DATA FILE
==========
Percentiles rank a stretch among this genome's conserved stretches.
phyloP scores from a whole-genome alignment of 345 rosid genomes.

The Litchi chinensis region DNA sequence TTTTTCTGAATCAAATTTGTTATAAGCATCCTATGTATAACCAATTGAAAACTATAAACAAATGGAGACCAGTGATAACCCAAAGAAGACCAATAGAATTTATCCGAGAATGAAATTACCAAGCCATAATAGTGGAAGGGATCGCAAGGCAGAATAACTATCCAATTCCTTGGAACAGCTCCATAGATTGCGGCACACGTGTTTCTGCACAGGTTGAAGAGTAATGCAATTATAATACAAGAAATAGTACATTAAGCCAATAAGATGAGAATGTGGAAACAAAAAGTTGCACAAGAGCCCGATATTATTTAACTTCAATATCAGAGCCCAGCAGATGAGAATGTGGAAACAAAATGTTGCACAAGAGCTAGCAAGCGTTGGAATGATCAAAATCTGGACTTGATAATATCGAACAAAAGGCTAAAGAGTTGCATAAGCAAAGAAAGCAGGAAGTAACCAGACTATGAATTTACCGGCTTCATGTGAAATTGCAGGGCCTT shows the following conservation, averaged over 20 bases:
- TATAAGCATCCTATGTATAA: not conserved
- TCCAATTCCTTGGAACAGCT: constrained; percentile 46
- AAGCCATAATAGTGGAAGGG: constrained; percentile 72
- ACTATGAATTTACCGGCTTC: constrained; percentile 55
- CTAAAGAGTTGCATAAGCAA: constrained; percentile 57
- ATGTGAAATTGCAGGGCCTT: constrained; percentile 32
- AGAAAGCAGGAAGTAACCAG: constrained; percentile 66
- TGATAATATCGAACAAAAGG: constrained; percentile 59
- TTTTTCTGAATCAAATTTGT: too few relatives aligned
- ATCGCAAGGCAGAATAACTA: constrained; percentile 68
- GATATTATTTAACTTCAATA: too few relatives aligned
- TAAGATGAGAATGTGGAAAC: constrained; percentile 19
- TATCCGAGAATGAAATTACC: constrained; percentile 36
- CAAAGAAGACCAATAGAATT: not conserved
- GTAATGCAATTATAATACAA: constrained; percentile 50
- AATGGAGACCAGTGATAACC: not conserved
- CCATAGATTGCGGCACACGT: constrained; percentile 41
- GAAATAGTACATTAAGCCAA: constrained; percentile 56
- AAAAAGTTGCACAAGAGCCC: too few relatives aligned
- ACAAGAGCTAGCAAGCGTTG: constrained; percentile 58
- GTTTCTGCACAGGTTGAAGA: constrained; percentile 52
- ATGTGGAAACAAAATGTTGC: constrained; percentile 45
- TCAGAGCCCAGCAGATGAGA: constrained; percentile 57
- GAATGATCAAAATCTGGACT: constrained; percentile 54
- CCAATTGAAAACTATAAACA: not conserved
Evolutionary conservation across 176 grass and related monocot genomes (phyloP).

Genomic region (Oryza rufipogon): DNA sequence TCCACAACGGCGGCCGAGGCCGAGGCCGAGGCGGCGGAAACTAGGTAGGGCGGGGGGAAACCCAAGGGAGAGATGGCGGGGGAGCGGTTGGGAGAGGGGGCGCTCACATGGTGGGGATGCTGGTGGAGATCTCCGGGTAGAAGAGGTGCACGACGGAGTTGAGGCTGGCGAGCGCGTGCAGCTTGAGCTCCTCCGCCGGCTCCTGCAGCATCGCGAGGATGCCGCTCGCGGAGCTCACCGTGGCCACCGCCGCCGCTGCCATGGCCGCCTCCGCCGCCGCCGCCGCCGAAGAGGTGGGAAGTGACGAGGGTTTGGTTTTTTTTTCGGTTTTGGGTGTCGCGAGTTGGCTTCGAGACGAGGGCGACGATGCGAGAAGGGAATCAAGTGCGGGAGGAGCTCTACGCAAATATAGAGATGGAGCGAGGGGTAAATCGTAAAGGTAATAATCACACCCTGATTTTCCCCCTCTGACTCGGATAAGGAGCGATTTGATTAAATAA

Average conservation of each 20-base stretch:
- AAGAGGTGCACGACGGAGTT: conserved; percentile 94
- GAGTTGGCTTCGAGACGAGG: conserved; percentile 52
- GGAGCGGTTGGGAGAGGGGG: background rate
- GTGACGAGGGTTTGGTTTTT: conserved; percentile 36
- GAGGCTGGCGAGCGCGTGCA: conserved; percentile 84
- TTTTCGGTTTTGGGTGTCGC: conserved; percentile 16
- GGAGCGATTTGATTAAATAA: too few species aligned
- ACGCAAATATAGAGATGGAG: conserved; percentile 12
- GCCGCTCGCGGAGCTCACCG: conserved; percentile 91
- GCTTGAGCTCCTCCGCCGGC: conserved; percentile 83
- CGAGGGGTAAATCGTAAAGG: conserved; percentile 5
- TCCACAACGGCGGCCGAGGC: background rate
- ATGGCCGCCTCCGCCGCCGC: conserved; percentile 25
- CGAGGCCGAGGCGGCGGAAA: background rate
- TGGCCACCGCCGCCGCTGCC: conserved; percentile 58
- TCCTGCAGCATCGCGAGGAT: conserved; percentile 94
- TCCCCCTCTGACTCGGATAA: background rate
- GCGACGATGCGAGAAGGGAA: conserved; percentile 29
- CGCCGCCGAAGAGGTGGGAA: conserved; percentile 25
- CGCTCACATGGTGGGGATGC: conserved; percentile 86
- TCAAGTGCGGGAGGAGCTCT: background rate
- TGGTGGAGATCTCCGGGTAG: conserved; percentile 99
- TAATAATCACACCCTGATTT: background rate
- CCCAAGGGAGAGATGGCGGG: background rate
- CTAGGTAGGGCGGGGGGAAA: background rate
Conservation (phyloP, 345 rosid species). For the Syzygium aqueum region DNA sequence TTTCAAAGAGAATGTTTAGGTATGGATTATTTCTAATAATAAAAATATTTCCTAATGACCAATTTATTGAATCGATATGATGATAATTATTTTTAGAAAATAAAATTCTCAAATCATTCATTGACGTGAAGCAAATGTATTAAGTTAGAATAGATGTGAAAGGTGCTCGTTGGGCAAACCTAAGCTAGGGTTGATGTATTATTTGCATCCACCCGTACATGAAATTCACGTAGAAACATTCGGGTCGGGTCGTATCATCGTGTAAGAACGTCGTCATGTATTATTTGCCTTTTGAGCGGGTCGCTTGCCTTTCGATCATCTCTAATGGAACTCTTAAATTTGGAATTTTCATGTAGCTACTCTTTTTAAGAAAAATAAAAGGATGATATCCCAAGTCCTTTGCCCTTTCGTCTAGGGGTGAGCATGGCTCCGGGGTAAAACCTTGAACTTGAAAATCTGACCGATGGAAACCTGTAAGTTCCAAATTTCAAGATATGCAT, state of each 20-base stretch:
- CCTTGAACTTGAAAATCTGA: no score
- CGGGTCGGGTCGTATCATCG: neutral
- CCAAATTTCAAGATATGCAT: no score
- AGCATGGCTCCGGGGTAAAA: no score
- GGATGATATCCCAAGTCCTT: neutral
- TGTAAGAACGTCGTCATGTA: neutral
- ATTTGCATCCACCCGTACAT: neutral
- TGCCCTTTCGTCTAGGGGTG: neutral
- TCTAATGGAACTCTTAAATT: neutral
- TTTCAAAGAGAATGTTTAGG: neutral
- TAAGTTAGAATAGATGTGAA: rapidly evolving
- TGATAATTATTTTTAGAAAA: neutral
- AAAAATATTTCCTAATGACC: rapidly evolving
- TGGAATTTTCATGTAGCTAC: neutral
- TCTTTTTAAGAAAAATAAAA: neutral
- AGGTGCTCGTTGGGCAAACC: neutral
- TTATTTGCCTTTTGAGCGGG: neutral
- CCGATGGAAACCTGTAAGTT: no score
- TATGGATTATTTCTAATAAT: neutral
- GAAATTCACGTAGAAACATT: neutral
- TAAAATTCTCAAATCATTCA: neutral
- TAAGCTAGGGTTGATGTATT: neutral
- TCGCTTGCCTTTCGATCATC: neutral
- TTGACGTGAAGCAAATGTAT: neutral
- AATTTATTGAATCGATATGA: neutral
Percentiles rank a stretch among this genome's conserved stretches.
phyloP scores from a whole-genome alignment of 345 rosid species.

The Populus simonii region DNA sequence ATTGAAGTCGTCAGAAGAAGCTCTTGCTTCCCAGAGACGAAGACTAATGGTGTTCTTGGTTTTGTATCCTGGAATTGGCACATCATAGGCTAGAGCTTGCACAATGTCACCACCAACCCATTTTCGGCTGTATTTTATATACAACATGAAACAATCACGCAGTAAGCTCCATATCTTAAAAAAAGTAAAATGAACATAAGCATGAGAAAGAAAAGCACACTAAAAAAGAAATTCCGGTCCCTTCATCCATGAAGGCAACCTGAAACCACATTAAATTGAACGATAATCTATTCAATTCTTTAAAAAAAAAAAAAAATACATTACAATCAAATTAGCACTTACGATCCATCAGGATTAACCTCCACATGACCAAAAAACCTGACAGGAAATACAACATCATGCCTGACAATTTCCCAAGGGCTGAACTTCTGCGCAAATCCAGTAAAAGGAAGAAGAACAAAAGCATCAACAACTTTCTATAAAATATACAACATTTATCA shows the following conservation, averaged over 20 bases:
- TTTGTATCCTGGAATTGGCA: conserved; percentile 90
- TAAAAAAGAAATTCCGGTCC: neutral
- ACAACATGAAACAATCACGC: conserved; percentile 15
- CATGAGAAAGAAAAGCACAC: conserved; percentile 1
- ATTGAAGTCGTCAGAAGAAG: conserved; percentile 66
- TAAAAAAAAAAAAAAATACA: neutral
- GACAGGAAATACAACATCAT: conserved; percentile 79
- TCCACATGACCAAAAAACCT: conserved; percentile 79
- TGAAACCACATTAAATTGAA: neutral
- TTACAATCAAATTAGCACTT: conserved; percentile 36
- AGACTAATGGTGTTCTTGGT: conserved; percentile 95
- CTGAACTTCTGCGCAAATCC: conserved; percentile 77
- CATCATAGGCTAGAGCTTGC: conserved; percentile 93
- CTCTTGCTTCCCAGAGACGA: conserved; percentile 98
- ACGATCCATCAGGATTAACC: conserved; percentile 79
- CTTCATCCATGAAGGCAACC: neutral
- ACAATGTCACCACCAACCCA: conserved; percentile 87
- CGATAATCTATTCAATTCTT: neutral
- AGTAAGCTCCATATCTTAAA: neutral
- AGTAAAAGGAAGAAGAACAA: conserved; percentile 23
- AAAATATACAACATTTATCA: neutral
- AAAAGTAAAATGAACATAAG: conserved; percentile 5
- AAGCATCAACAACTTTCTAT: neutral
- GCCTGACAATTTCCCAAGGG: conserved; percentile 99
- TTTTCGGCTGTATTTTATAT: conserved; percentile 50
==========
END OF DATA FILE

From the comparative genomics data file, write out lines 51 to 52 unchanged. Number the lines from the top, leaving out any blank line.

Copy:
- CGCTCACATGGTGGGGATGC: conserved; percentile 86
- TCAAGTGCGGGAGGAGCTCT: background rate